Today we're going to discuss a more interesting concept. Have you played one of those detective games and ended up longing for more cases to solve? I think this genre could benefit A LOT from having a "quest" generator. But making something like that won't be easy, as I wrote on a previous article, the hard part is to come up with the logic rules that sustain our system. In this case we would need a set of logic rules to model human behaviour, getting a realistic system seems like an impossible task, so we're aiming for something more limited. I've prototyped something very basic, but we're going to start over in here.

Just a quick reminder before beginning! This was written to serve as an inspiration so you use similar systems in your own projects, this is not a design document for a real project.

3.2 Explaining the idea

So let's try to get everyone on the same page(though it's really hard to explain a game idea just with words). Imagine a 2D top-down game where you can move around a city, enter every house and speak with people. In fact, let's try to imagine something which looks like Hotline Miami, where you can go around a whole city and talk to people instead of killing everyone.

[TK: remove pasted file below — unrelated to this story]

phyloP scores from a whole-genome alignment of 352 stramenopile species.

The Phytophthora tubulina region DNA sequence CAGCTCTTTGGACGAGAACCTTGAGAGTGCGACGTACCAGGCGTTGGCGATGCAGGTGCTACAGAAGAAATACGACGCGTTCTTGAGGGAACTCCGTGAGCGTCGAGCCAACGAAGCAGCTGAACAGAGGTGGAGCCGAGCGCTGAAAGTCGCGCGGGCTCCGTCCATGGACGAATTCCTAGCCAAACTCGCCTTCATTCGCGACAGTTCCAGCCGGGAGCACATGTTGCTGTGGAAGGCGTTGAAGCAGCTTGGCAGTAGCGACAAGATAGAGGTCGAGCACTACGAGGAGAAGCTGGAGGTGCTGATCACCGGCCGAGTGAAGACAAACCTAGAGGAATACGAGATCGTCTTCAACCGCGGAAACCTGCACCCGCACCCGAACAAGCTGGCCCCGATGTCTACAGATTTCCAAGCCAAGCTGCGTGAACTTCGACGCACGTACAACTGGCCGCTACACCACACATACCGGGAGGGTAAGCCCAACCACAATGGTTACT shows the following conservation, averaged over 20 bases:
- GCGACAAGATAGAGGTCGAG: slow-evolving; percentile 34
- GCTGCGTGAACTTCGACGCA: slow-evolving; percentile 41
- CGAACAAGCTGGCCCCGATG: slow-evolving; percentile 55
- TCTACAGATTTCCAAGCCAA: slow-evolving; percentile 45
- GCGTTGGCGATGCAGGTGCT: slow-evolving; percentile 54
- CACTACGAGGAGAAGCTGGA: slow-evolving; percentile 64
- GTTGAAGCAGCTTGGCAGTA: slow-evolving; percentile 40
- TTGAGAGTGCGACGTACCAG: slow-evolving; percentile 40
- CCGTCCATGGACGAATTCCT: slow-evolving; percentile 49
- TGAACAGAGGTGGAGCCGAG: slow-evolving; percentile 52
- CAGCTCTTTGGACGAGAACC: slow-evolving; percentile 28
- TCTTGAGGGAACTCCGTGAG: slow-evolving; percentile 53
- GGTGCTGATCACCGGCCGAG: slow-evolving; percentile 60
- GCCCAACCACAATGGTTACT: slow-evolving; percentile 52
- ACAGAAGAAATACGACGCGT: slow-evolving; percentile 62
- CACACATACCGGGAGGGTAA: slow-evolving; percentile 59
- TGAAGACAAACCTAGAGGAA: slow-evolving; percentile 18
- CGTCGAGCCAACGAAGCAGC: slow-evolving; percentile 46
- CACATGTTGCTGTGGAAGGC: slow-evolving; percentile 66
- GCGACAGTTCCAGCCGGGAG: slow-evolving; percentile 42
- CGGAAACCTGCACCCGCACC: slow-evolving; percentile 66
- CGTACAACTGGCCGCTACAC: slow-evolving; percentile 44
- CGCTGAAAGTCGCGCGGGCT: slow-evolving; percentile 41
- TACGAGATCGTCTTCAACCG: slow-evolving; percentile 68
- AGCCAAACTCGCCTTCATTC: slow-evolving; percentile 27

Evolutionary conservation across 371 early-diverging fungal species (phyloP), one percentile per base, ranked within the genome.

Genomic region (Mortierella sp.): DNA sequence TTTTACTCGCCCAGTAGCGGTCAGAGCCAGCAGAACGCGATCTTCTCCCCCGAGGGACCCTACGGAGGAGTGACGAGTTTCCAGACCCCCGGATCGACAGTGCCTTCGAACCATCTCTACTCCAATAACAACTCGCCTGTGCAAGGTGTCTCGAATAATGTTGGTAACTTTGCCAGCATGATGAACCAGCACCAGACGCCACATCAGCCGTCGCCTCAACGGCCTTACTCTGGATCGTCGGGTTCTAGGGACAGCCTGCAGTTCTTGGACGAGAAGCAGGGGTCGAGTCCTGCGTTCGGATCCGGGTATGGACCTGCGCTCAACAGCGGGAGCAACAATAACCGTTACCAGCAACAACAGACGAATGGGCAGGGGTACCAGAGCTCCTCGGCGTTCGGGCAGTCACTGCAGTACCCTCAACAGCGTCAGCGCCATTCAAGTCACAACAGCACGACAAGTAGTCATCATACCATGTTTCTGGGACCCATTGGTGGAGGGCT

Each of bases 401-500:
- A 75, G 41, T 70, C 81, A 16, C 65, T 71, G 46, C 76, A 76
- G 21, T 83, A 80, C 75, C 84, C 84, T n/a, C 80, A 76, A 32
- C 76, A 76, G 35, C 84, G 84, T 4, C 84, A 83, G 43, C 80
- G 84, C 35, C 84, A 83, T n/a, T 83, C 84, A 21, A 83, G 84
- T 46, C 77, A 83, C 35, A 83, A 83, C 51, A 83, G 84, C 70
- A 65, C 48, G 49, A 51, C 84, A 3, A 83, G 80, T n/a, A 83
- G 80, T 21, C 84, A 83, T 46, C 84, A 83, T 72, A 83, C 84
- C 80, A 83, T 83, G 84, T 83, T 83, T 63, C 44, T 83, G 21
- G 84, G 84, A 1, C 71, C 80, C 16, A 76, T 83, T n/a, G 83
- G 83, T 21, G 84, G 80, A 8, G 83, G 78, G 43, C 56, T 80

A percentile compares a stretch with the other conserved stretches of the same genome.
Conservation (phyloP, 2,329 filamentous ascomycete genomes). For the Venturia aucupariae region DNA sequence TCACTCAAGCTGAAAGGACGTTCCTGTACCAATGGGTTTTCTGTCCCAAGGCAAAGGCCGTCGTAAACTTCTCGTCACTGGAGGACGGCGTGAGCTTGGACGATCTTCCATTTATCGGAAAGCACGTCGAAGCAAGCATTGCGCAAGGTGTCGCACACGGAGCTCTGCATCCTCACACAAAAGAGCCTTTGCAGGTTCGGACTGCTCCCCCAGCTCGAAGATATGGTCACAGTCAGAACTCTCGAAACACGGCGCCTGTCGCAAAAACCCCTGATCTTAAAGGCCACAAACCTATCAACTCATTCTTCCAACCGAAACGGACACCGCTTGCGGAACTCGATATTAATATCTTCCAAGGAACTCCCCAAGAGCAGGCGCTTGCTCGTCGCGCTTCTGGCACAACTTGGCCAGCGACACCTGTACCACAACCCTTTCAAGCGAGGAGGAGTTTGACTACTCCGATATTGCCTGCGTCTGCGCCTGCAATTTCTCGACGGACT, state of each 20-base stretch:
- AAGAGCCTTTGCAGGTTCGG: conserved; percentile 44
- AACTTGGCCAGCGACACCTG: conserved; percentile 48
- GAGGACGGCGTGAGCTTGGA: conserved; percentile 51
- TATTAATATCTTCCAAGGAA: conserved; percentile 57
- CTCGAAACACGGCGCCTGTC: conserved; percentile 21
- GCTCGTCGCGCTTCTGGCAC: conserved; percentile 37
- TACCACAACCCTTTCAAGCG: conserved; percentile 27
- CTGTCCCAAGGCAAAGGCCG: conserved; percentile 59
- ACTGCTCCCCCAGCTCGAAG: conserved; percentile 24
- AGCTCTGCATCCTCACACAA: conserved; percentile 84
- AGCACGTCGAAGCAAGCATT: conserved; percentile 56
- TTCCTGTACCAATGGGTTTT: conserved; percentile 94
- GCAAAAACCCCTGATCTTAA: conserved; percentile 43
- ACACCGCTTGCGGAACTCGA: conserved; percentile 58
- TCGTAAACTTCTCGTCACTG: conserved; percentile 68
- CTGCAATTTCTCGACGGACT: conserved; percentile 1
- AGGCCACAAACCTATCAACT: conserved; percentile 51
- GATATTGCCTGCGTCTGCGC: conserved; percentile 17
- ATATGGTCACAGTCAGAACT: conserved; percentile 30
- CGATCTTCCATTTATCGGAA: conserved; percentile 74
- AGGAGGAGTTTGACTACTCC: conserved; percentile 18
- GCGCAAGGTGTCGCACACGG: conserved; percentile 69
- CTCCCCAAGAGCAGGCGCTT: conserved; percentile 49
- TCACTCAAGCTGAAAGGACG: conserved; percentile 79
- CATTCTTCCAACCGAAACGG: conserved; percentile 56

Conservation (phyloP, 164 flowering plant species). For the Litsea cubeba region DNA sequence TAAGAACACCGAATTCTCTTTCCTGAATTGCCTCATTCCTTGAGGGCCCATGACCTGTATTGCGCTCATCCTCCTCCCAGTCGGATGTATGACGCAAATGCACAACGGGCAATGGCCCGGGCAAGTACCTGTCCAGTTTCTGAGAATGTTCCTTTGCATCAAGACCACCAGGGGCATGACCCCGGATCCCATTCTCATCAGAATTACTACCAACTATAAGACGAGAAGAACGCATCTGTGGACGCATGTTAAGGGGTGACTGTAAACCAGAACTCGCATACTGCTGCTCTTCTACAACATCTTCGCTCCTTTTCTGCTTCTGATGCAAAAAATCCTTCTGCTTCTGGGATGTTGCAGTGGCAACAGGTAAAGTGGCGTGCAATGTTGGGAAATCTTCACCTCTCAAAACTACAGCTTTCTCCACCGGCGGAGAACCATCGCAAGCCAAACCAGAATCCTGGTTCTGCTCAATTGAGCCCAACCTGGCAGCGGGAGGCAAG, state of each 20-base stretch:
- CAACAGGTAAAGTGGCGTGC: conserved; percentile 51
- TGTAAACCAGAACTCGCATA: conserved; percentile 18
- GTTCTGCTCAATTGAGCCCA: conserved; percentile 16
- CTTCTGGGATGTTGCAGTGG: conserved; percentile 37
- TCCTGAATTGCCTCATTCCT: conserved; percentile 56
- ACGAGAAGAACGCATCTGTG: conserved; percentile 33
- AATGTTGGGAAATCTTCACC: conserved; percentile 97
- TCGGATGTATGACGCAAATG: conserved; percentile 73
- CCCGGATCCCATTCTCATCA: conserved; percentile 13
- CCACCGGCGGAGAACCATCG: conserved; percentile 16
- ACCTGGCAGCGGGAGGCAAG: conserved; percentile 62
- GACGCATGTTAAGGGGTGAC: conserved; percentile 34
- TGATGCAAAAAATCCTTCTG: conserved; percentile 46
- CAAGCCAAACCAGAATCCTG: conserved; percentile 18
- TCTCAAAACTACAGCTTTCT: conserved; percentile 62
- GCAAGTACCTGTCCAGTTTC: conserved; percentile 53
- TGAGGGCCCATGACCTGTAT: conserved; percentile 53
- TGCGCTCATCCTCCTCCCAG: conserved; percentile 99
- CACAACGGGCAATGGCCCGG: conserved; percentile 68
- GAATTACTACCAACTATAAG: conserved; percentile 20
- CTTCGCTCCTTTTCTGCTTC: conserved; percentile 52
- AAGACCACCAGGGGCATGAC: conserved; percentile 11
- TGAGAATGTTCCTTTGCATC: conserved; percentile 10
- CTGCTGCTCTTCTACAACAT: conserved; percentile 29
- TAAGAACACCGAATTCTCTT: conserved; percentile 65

To have a working prototype we'd need:

a) A city to explore (which won't be covered on this article since it's not one or our goals. You can design it manually or generate it using procedurally).

b) A set of characters of characters.

c) A murder/case to solve

let's just move on to the next point...

3.3 Creating a set of characters!

I have explored two different methods that seem to work. One is extremely cool but also harder to implement, the other is still decent but way easier to make.

I like to call the cool one the "Adam and Eve" method, cause I use a pair of "characters" and iterate 'til I have a whole community. The simple one doesn't have a tittle and remains nameless, we skip the whole descendants thing, create a bunch of random families and set up artificial relationships between them.